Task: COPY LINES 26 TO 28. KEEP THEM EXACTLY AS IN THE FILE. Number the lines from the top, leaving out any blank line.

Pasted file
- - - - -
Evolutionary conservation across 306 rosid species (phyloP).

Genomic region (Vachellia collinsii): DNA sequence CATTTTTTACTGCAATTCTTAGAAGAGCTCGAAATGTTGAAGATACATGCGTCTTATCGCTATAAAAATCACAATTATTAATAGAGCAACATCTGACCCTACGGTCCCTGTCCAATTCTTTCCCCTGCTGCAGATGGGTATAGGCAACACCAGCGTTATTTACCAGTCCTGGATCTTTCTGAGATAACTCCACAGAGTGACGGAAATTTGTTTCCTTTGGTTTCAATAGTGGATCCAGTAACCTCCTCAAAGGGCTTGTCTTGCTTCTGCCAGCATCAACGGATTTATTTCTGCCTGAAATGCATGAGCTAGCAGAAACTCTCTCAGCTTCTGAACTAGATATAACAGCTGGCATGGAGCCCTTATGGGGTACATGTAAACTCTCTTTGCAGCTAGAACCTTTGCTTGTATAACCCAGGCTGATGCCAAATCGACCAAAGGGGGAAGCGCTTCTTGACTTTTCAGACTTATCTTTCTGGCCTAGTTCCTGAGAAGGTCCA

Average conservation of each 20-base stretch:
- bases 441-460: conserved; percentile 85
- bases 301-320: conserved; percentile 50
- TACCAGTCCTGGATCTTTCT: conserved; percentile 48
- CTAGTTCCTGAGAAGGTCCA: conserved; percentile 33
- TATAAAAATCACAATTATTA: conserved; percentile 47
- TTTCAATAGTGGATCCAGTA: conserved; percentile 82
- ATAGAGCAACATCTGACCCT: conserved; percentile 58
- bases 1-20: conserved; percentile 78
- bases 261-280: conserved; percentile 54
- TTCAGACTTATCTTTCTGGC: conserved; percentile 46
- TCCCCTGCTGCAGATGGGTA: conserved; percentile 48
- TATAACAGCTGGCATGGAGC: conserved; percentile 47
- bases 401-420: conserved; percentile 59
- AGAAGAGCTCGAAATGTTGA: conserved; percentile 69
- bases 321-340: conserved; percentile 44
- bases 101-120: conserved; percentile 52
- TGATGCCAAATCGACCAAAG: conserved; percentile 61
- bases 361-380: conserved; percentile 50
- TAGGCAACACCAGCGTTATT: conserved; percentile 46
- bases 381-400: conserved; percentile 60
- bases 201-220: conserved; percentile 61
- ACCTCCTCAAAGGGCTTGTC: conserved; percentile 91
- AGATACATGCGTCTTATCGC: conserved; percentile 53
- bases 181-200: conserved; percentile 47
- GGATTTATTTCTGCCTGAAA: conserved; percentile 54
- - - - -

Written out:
- AGATACATGCGTCTTATCGC: conserved; percentile 53
- bases 181-200: conserved; percentile 47
- GGATTTATTTCTGCCTGAAA: conserved; percentile 54